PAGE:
In truth I can’t see why property in Sedona is so expensive. Its a nice enough town, and its location is beautiful. But the town is touristy and just a whole bunch gift shops and cafes. I thought the town we stopped off in on the way to Silverton was nicer. But maybe that’s just me.

I stopped off at a little diner for some lunch and sat outside on the covered patio. Seconds after sitting down the heavens opened and the rain fell. I mean really fell. I feel sorry for anyone that got caught outside in it. The rain backed off by the time that I had finished my lunch but it was still drizzling and I really didn’t fancy trawling around gift shops for the hour. The mountains were obscured by the rain clouds so photography was out as well. So I sought out something else to do.

What I actually did was visit a psychic. I’m not a believer in any of it, so I just treated it as something to do. The experience was quite interesting. There was none of the associated trappings or theatre of mysticism, just a woman with a card table, a table fan and a Starbucks coffee. I was given a choice of five decks of cards. I chose my deck and shuffled it. I then cut the deck and dealt two hands – one from each cut. If I’d have been playing poker I’d have been ecstatic – I’d actually managed to deal two straights! I’d seen the faces of the deck, and it was me that shuffled, cut and dealt. I have no idea what the odds are of doing that, but going on the laughter of the psychic, I don’t think she saw it coming. She told me that the two lines referred to journeys. Wow, how insightful I thought, a tourist on a journey. She’s good. Of course I didn’t say that to her, but as it turns out she had meant internally anyway. She said that the two hand showed internal conflict that I appear to have been walking two paths in my thoughts, but recently they have diverged and are becoming one. Apparently my line shows a series of internal conflicts but the also shows they become resolved. Darkness becoming light.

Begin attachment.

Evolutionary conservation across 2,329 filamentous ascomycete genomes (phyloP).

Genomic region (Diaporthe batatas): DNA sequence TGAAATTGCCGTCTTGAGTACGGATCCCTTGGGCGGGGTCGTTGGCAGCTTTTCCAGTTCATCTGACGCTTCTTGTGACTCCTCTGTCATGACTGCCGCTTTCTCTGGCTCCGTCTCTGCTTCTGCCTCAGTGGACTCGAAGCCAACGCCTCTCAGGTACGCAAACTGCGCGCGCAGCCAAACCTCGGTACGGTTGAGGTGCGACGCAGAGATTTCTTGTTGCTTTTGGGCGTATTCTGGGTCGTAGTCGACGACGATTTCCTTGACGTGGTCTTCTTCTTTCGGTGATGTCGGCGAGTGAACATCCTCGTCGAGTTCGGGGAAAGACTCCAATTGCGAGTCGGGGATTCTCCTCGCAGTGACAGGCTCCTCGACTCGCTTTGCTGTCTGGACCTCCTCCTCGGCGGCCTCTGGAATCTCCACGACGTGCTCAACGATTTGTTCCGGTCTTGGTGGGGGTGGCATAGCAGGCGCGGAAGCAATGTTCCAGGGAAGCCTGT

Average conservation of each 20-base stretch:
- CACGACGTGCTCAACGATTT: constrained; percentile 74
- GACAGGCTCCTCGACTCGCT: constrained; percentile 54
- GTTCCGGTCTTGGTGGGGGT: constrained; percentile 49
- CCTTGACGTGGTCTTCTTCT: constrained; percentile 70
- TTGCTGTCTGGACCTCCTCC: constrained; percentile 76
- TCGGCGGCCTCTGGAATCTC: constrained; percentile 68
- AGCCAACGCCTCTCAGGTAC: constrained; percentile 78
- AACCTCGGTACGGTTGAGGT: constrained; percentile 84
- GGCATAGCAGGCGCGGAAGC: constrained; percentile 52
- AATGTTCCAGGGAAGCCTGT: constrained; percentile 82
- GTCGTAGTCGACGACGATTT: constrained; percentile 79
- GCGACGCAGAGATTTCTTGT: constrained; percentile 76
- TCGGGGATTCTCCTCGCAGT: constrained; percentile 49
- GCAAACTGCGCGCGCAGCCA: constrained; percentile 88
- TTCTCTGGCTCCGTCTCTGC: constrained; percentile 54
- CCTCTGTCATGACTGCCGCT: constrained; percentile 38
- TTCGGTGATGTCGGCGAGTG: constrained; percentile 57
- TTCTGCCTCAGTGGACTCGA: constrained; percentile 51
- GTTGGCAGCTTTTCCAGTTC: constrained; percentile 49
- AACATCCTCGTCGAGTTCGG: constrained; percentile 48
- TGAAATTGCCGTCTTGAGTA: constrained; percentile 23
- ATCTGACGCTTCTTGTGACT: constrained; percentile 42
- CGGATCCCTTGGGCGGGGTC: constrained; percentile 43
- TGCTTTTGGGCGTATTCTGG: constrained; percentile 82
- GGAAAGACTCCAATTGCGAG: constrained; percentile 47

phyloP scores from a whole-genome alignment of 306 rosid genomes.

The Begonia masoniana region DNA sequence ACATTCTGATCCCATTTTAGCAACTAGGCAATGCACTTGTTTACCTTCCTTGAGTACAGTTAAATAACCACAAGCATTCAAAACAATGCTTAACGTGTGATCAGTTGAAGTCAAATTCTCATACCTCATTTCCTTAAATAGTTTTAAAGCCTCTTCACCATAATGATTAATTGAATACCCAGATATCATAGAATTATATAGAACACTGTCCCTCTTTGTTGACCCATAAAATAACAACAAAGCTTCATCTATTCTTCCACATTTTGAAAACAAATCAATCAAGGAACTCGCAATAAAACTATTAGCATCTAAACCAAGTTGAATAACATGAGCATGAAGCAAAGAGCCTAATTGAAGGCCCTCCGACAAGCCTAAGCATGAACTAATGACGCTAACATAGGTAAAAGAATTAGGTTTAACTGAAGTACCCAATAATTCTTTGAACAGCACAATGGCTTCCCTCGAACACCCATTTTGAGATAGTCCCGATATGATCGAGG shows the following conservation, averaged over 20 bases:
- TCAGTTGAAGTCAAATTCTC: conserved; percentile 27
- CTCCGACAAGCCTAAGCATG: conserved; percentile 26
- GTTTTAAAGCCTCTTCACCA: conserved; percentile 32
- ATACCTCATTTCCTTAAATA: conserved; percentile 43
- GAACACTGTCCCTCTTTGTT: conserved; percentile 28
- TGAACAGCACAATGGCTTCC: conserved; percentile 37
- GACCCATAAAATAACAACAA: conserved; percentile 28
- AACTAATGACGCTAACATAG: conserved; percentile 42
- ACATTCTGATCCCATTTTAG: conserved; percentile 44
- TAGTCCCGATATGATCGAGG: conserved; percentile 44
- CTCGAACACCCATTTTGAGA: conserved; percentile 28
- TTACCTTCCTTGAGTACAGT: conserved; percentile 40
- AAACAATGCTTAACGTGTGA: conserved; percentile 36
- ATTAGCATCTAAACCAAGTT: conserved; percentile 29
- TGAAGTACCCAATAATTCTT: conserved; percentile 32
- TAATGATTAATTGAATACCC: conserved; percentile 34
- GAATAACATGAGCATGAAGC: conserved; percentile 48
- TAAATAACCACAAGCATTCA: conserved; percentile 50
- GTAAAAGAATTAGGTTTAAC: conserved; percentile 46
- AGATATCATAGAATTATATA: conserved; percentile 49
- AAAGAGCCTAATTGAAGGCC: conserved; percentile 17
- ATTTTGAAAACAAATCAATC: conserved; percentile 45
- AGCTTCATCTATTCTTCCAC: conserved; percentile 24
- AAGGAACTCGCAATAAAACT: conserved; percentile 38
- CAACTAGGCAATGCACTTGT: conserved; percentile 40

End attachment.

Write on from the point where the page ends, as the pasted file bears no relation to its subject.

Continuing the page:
I then picked and shuffled another deck of cards. This time the entire deck was dealt. “This wil be the story of your life so far, and what could be to come” she said.